Our first group read for 2016 consists of Justin Martyr’s First Apology and his Dialogue with Trypho.  Justin was likely born around the year 100 CE/AD, and according to the First Apology, he was from the Roman town of Flavia Neapolis (now called “Nablus“) in the part of the Holy Land now known as the “West Bank,” between Jerusalem and Nazareth.  According to his own words, he was reasonably well-educated as a child, and as an adult, he began to pursue various forms of philosophy.  (Note: I’ll have more to say about Justin’s philosophical wanderings when we come to the Dialogue with Trypho.)  His writings show that he was well-versed in the Scriptures and also aware of at least some of the “pop-culture” works of his day.  Tradition from shortly after his life tells us that he was “turned in” to the civil authorities by a philosopher with whom he had disputed, and that he was tried and beheaded with other Christians in the mid-160s, thus winning the “martyr’s crown” depicted in the icon above.  In other words, the “Martyr” in his name is a title he is given, not an unfortunate last name.

It is probably not surprising to you that not many Christian writings survive from the second century of our history.  This sparseness is due partly, of course, to its distance in time, but also because there simply weren’t that many Christians yet.  Christianity was growing, to be sure, but it wasn’t big yet, and it certainly wasn’t dominant.  (By the way, if you want to know more about Christianity’s growth, especially from a sociological point of view, check out Rodney Stark’s 1997 book The Rise of Christianity.)  However, we do have a few writings, and Justin’s are among the most prominent.  In them we see things like the following:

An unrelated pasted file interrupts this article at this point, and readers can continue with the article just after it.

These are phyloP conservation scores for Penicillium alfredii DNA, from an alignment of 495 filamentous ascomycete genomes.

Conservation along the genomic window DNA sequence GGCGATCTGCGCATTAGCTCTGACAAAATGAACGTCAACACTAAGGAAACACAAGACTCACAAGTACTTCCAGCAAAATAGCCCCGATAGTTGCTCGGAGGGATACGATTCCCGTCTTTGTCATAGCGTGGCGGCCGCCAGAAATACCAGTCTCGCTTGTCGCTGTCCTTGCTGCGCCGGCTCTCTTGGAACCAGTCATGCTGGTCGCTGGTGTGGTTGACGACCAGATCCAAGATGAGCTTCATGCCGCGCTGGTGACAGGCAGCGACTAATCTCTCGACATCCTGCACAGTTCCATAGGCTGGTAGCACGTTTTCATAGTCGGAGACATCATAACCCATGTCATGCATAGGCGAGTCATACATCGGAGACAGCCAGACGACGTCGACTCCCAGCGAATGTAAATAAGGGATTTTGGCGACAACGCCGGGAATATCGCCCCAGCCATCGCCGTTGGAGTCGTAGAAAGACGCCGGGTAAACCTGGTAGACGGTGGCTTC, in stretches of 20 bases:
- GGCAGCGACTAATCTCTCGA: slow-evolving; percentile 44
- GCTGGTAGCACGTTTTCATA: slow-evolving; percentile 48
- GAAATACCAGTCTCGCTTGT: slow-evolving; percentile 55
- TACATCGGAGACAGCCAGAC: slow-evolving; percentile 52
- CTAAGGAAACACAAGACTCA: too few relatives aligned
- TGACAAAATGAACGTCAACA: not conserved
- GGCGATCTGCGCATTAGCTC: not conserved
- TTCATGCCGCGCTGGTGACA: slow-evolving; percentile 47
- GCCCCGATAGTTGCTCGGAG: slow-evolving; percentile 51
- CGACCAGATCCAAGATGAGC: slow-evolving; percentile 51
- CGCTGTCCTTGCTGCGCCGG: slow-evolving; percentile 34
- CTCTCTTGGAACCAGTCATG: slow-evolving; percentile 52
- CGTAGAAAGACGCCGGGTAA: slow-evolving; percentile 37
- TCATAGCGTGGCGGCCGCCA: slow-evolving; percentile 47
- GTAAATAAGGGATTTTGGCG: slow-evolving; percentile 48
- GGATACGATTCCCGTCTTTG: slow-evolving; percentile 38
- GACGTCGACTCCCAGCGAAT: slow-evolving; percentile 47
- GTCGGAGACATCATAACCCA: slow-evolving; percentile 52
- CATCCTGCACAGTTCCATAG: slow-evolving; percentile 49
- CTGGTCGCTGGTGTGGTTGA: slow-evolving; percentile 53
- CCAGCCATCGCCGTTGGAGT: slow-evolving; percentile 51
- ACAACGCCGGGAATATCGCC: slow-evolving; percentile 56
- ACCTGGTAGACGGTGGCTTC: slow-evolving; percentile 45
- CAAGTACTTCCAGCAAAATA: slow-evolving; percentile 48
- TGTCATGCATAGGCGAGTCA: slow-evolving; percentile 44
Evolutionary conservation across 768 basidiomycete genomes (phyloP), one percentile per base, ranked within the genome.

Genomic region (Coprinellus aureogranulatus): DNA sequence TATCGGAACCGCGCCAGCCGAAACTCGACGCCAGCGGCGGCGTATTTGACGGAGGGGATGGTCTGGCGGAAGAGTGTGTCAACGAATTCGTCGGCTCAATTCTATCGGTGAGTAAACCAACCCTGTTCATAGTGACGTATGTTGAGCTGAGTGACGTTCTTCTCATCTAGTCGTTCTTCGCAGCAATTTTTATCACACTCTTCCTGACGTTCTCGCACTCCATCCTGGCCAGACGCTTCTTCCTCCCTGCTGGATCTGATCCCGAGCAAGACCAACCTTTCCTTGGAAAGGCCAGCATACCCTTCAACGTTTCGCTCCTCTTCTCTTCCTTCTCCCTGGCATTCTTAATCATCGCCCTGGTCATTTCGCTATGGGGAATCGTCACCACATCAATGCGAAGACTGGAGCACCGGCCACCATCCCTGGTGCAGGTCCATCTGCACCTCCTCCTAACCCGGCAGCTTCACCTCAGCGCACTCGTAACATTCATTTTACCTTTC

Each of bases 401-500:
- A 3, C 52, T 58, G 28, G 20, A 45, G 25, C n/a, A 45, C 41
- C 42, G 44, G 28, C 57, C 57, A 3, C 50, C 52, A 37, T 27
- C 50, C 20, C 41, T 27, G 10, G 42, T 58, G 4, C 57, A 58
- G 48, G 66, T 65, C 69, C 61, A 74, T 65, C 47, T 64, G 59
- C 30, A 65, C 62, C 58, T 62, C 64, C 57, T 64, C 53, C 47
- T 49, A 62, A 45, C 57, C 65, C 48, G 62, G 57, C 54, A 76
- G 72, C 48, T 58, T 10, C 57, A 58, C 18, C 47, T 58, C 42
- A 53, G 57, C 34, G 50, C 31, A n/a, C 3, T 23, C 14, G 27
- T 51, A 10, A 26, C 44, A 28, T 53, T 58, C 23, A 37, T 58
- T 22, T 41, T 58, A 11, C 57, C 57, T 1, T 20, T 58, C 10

• descriptions of early Christian worship
  • a Christian explicitly attempting to talk to the cultural elites of his day
  • a narrative of philosophical exploration that culminates with Christianity
  • some ways that early Christians read Scripture, especially the “Old Testament”

In other words, if you’re interested in early Christianity, Justin’s writings have a lot to show you!

My plan for Justin is as follows: I’ll have one or two posts dedicated to the First Apology, and then two or three on the longer Dialogue with Trypho.  I’m going to be reading the translation by Thomas B. Falls, published originally in New York by Christian Heritage, Inc., as part of the series called The Fathers of the Church.  If you want an online text, you can find older translations by Marcus Dods and George Reith of the First Apology at this link and the Dialogue with Trypho at this link.

One last note: in the introductory post I’ll create each month, I’ll list a few recent books on the author, just in case you find yourself intrigued and wanting to read more.  I haven’t read these myself, and so I can’t vouch for them in any way.  But they are the most recent books on the topic in question, and so you might find them useful.  Here are some on Justin:

Image credits: and

Suggested next click: Justin’s First Apology